How the clothes you design encompass designing experience for a wearer?
I propose possible solutions in my designs. By creating stimulating environment for the wearer to address an issue, to explore and embrace their emotions, I am designing for them to feel and to experience through the medium of fashion. I always like to think that I am collaborating with my audience to create fashion. Without their interactions with the clothes, the secrets and utilitarian aspects built within lose meaning and function. Ultimately, the meaning and purpose of my designs are established through preforming these special features. “Monologue” emphasizes on withdrawing from chaos and misery in order to focus on oneself entirely, through the expansion of portable spaces to create temporary isolation with the outer world. The experience designed, is the process of stabilizing and recovery of one’s mood. This experience is translated visually through the physical action of transforming the garments by the wearer. Depending on the spectrum of privacy desired, the coverage can then be adjusted accordingly. Going back to being the dominator of one’s life, the wear decides which form to display the garments in and how much privacy they need from the garments. All the materials are chosen based on the sensory experience: neoprene for it cushioning and comfort, silk organza provides visibility while allowing enough coverage for privacy, wool jersey is non-restrictive and soft to touch which connotes lounge wear. The series of movements promote the physicality of setting boundaries between oneself and the surrounding. The evolution from expanding the safe spaces within garments to fully submerging oneself into the created structure to eventually closing the spaces is a literal performance that represent the process of recovering.
“By creating stimulating environment for the wearer to address an issue, to explore and embrace their emotions, I am designing for them to feel and to experience through the medium of fashion.”
As your collection explores transformable garments, could you elaborate more about it?
Children pop-up books illustrate fantastical stories within the pages of interactive paper structures, with the power to carry the readers into one’s playful imagination. That is exactly the objective of “Monologue”- fabricating a lighthearted environment for temporary withdrawal from reality. The transformation within each garment references structures applied to pop-up books; all with the intention to create a temporary void. From an expandable sleeping bag intergraded into a neoprene dress, coat with extendable collar which conceals the face, blazer transforms from standing collar to face shield…etc, all of which constructed only with tailoring materials to ensure wearability and comfort. The emphasis is placed on portability and efficiency of the expansion and the effectiveness of creating privacy. Following the rules of pop-ups, when layers are expanded, structure built within automatically emerges without any labor of setting up. I wish my designs are as story pop-up books, inviting with the magic to bring joy and hope while helping the audience illustrate their own stories.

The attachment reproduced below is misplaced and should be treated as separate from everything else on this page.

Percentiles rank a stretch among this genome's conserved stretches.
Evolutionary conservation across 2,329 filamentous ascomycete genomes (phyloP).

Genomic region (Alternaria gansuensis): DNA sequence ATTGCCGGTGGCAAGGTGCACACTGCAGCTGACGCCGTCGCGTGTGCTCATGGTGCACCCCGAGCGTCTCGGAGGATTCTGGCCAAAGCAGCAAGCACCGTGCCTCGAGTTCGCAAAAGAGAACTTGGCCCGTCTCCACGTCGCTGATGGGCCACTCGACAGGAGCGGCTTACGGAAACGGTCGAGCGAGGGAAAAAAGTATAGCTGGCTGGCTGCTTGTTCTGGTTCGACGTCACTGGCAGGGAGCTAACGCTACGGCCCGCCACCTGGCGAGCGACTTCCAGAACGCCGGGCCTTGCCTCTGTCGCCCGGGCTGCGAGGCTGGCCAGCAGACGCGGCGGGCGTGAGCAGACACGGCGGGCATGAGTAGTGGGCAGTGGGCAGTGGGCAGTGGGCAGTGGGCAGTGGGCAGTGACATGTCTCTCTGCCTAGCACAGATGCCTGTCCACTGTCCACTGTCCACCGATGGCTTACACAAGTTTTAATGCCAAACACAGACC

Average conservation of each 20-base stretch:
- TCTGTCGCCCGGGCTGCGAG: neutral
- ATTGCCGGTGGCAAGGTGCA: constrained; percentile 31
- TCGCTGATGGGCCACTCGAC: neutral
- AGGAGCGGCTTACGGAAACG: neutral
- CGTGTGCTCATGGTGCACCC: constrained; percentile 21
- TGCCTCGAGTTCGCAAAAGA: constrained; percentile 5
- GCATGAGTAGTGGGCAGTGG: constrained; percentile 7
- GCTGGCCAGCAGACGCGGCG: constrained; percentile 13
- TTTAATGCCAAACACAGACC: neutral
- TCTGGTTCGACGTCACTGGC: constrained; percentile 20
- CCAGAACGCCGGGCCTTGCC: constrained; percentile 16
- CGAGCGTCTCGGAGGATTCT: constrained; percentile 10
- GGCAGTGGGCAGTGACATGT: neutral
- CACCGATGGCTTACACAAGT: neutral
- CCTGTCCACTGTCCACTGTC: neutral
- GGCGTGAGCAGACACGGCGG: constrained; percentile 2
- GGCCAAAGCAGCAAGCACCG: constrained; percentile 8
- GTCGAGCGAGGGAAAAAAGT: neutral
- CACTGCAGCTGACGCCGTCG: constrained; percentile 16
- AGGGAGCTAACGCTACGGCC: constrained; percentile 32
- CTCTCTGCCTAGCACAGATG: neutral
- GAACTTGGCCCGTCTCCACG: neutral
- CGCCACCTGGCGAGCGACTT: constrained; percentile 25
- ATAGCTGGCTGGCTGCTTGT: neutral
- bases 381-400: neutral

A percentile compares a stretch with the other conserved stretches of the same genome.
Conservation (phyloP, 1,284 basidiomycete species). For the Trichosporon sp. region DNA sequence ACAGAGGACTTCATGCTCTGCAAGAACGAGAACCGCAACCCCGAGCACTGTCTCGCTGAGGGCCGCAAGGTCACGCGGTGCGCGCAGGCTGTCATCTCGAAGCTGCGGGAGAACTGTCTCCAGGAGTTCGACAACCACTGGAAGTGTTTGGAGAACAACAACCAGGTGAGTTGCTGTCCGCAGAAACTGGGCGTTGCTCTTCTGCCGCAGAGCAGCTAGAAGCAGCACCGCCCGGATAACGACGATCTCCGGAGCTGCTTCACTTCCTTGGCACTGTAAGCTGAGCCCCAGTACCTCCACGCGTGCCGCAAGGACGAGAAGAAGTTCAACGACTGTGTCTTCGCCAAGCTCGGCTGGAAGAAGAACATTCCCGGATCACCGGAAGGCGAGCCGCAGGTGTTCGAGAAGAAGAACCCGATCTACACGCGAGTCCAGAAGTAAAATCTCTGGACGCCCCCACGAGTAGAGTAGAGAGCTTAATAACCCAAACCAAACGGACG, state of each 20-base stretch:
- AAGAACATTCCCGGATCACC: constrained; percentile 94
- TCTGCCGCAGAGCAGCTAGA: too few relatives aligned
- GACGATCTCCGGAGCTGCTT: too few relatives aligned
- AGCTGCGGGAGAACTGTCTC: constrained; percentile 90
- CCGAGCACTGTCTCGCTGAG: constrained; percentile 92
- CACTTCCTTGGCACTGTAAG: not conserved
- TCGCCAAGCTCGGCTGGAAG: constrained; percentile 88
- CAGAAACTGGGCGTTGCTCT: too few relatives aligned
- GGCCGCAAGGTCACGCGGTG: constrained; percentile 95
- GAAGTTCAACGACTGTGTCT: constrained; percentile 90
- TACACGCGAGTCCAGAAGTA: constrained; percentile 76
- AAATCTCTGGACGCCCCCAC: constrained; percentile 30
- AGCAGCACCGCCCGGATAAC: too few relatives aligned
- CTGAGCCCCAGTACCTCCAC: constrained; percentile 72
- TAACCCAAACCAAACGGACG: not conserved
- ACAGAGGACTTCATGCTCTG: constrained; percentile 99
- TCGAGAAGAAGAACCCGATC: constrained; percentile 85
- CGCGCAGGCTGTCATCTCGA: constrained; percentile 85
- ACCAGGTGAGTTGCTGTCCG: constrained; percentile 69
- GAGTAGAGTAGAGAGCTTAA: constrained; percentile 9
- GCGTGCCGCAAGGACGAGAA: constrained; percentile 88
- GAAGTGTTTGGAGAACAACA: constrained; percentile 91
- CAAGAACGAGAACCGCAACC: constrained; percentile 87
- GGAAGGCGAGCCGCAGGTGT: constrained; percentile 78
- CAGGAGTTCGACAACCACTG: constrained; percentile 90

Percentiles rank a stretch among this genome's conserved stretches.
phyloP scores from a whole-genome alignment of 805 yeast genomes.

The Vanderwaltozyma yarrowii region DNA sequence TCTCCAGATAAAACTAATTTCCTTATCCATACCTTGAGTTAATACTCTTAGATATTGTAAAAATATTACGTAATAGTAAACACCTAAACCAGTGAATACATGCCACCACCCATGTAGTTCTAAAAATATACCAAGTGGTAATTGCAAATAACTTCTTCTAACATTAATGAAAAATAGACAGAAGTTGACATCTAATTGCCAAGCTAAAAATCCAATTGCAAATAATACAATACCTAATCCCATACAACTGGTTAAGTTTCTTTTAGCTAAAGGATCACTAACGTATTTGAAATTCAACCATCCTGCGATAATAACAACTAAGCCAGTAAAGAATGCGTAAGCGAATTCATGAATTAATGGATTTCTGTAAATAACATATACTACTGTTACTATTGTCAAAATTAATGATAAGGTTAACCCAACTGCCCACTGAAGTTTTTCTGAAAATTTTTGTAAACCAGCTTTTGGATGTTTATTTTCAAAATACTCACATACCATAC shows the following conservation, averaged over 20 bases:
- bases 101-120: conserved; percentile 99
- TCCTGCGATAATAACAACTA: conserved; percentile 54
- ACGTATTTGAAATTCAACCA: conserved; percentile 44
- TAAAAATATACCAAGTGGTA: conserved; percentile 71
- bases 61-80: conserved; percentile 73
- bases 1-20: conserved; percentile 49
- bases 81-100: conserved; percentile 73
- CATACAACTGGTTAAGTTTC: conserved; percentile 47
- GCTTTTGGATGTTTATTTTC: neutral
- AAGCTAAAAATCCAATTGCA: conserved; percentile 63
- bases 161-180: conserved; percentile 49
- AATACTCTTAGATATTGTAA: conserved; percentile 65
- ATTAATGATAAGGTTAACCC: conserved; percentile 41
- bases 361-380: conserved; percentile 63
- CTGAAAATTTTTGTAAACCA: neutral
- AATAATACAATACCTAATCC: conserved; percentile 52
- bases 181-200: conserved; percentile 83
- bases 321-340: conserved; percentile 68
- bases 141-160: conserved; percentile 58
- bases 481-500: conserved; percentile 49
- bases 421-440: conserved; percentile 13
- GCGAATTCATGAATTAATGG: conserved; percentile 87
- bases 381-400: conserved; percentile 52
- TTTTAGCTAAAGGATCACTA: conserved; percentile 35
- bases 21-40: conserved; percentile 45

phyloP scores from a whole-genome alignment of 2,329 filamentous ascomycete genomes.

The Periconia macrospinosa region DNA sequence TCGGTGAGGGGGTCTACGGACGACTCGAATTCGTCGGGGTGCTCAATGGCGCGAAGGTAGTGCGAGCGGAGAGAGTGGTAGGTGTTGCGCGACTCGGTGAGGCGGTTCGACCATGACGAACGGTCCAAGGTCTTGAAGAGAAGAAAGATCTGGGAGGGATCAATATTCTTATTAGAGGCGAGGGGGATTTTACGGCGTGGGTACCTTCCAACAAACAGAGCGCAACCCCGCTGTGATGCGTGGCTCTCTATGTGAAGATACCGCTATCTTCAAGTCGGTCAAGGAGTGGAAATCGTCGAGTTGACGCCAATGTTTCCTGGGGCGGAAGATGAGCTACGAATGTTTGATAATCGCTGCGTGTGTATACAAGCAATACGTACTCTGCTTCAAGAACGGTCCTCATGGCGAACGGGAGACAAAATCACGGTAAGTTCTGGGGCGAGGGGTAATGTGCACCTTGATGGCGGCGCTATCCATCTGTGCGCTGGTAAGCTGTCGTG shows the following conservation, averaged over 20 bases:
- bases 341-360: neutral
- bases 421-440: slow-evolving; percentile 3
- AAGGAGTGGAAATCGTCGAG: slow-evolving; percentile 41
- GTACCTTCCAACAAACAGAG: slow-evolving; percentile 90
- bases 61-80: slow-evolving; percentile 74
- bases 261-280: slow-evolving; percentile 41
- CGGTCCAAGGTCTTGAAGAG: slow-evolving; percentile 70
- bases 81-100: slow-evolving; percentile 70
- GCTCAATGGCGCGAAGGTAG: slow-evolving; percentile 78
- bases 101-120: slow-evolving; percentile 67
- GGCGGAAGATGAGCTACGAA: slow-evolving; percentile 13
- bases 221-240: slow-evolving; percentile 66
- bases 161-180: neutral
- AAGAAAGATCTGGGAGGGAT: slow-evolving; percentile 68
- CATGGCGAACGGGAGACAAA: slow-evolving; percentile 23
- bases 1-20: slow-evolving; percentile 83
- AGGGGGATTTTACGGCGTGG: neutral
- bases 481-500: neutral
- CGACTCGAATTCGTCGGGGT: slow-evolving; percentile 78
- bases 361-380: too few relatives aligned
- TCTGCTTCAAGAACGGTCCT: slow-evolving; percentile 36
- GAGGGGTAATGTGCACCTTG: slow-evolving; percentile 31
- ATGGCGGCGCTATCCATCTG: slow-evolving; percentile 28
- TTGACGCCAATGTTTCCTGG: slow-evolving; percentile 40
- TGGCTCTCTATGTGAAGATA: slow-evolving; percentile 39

Could you share some memories from your time pursuing BFA in fashion design at Parsons School of Design?
The top 3 things all fashion students complain about are always pulling all-nighter, investing on materials whilst going broke and lacking social life. However, now being out of school, I miss all things I dreaded. Then, my only focus was my work. During the process, modifications is only a natural course, hence the endless all-nighters. My birthday is always before mid-terms, one of the busiest times in students’ lives. I remember both my 20th and 21st birthdays were spent in Openstudio with friends. Starting on the night before my birthday, we would be working on our projects, and right before the bakery next door shuts for the day, we ran to buy cakes and coffee. When the clock stroke 12, we thew off works on hands, lit the candles and sang birthday song. For only a brief 10 minutes, we had cakes while gulping down too much coffee, chatted and laughed. Once the time was up, we resumed to work. Taking turns napping in the school’s library or studio when we needed a quick recharge. We would just be working frantically until the next time the clock stroke 12 at midnight, when my day was officially over. This overly excessive experience happened to be one of the most memorable of my four years at Parsons. I enjoy spending time with the like-minded; sacrificing parts of ourselves for what we believe will make us whole. Parsons is like my second home in New York, figuratively and literally.
“I remember both my 20th and 21st birthdays were spent in Openstudio with friends. Starting on the night before my birthday, we would be working on our projects, and right before the bakery next door shuts for the day, we ran to buy cakes and coffee.”
Discover Joyce Li's full collection
Words by Katarzyna Korcz